Soil Improvement and Stabilization

Soil Improvement and Stabilization

Copyright: © 2015 |Pages: 59
DOI: 10.4018/978-1-4666-6505-7.ch010
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Abstract

It is often necessary to improve the properties of the soil whether as a foundation material or as a construction material because it is not suitable for its intended purpose. The fundamental techniques for improving the properties of natural materials are compaction, modification, stabilization, drainage, precompression, vibrocompaction, soil reinforcement, which includes soil nailing, and the use of geotextiles. The principles and methods of compaction are discussed: compaction parameters like maximum dry density and the optimum moisture content, zero-air-voids curve for different degrees of saturation, factors affecting compaction. The chapter further discusses field compaction, compaction control, and compaction equipment. The chapter also considers the other fundamental techniques for improving the properties of soils. Finally, the chapter briefly considers the types and requirements of a pavement and the two essential methods of design namely semi-empirical method and rational method of design.
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10.0 Improvement Techniques

10.0.1 Purpose and Type

In many engineering problems which involve soils, it is often necessary to improve the properties of the soil whether as a foundation material or as a construction material because it is not suitable for its intended purpose. The soil may be weak, highly compressible or it may have a higher permeability than desirable from an engineering and economic point of view. When such unsuitable soils are encountered on an engineering project, the engineer may have to move the structure from that site or redesign the structure taking into consideration the soil conditions. These alternatives often lead to escalation of the cost of the project.

Another alternative is to improve, modify or stabilize the in-situ soil to increase its capacity to sustain the applied loads without serious deformations and to retain its strength and stability at the same time. Some of the objectives of soil improvement are to:

  • 1.

    Reduce the settlement of the structure on the soil;

  • 2.

    Improve the shear strength of the soil and thus increase the bearing capacity;

  • 3.

    Reduce the shrinkage and swelling characteristics of soils;

  • 4.

    Minimize the possibility of slope failure of embankments and dams;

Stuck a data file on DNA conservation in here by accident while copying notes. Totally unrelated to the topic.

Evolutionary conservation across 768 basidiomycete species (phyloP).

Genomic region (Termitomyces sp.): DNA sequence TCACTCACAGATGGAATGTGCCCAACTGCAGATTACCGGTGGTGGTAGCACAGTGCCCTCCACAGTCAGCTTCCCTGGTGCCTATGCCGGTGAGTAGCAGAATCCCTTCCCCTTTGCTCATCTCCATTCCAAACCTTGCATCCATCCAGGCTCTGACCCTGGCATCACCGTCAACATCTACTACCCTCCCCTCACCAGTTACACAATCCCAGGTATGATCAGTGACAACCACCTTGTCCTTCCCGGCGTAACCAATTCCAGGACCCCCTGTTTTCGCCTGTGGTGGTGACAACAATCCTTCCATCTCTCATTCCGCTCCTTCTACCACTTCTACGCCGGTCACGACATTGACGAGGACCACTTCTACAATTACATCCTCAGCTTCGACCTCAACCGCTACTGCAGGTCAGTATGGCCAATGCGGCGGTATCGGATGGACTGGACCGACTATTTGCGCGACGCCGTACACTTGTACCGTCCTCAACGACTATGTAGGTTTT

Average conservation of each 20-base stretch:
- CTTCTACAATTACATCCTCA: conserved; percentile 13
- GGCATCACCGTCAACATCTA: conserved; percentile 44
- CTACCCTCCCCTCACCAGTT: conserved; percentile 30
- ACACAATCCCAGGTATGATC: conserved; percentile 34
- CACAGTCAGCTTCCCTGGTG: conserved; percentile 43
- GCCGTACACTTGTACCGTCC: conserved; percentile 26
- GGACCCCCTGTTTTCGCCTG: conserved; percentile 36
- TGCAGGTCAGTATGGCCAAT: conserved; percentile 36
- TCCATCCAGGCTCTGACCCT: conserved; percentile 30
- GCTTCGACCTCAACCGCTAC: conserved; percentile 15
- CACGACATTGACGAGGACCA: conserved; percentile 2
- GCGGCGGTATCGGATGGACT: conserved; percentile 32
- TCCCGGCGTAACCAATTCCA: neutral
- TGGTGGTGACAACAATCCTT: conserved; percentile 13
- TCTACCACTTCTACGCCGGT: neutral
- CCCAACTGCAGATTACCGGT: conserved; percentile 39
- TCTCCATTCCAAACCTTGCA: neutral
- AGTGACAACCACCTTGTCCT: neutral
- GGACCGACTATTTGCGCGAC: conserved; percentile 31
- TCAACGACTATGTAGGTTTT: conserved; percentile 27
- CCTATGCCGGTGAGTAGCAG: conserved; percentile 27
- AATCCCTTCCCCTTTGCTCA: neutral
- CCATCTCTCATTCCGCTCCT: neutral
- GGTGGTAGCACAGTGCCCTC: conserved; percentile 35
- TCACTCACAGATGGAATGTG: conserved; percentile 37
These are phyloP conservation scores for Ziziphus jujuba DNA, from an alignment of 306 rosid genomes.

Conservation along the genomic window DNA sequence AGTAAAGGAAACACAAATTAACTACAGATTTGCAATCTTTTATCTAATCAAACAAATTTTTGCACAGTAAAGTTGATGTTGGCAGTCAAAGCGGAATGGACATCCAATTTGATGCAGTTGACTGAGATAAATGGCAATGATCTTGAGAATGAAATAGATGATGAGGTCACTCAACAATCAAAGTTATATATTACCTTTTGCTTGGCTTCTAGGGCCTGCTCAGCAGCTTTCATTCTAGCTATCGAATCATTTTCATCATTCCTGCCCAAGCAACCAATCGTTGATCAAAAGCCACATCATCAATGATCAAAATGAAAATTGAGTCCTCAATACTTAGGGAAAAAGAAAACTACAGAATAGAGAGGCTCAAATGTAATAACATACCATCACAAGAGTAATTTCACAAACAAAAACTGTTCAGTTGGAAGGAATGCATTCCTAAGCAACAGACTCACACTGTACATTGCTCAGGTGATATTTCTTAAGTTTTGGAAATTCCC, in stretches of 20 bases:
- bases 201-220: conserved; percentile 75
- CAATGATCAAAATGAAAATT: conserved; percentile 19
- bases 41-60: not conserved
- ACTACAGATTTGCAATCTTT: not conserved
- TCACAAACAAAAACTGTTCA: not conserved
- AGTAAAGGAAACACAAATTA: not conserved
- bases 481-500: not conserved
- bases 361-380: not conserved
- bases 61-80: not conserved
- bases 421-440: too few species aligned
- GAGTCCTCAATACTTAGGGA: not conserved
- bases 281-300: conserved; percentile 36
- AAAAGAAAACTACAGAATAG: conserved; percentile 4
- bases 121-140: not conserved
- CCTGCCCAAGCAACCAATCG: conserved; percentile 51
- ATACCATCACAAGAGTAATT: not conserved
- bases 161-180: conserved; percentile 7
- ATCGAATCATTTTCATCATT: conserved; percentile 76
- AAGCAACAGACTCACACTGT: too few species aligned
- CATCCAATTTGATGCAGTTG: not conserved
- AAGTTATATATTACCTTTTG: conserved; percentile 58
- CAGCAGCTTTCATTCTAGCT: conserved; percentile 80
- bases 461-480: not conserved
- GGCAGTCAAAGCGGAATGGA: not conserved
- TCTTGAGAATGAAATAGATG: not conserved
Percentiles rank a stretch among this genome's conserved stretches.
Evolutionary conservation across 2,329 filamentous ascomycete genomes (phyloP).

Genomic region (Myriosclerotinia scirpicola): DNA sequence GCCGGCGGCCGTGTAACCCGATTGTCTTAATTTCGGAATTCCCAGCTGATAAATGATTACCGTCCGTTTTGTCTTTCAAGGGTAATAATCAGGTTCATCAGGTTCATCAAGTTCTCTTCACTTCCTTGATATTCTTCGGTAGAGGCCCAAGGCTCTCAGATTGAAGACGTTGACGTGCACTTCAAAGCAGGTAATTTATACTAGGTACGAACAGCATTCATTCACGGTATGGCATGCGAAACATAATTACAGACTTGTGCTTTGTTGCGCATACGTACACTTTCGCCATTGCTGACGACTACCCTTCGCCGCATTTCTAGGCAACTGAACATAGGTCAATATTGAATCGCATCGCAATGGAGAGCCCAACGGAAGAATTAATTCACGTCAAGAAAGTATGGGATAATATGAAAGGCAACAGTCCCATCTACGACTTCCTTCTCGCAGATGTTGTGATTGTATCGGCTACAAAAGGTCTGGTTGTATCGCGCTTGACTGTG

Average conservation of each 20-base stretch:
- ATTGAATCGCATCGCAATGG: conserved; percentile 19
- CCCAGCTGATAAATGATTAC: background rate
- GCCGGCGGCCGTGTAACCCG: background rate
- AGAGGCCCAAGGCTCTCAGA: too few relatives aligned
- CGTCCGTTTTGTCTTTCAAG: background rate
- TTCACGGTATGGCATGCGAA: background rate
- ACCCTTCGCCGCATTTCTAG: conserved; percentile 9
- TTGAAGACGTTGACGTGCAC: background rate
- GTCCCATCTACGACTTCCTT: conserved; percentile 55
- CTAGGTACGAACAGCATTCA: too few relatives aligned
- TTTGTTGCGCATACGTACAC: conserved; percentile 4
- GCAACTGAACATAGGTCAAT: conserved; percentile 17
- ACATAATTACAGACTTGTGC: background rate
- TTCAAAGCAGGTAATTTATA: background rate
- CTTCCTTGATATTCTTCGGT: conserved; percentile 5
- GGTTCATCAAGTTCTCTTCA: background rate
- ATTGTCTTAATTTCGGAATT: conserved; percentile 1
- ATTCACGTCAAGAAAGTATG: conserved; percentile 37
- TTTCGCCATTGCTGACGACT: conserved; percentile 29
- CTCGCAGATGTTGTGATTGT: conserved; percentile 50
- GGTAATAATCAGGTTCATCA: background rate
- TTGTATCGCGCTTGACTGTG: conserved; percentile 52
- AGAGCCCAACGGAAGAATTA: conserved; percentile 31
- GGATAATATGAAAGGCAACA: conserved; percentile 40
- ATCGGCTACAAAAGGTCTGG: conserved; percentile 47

• 5.

    Reduce liquefaction potential

  • 6.

    Decrease the permeability in some cases; and

  • 7.

    Reduce the water absorption capacity of the soil.

The fundamental techniques for improving the properties of natural materials are compaction, modification, stabilization, drainage, precompression, vibrocompaction, soil reinforcement which includes soil nailing and the use of geotextiles.

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10.1 Compaction

Compaction can be defined as the artificial densification of soils. It is a simple ground improvement technique, where the soil is densified through external compactive effort. It involves the application of mechanical energy to a soil to rearrange the particles and reduce the void ratio. It is a process of increasing the density of soil in a fill by reducing its void space by the expulsion of air. Compaction is different from consolidation which is the gradual compression of a saturated soil layer under a steady load by expulsion of water from its pores. Compaction is usually achieved by subjecting the soil to a changing state of stress such as few repetitive cycles of ramming, rolling or vibrations. This results in a decrease in the volume of the air voids and an increase in the density of the soil.

R.R. Proctor (1933) was the first to define and apply in a systematic way the principles of soil compaction. The standard laboratory method of compaction is therefore named after him.

10.1.1 Benefits of Compaction

Compaction of soil is probably one of the largest contributors to the site work economy; in other words-it is important. Large sums of money are spent on it every day. Soil is a very flexible and inexpensive construction material. It can be manipulated to produce a material with a wide range of properties. Control of compaction in the field permits civil engineers to engineer a soil to produce a material with properties that are optimized for a project.

Densification of the soil by compaction has many beneficial effects: The principal reason for compacting soil is to reduce subsequent settlement under working loads. It increases the strength of the soil and by reducing the proportion of air void or water space, it restricts the passage of water from the surface, and thereby reduces both the softening effect and the dimensional changes associated with changes in water content. Compaction can also prevent the buildup of large water pressures that cause soil to liquefy during earthquakes. If the moisture content of the soil can be controlled during compaction, there will be an increase of the cohesion owing to capillary tensions in the soil moisture.

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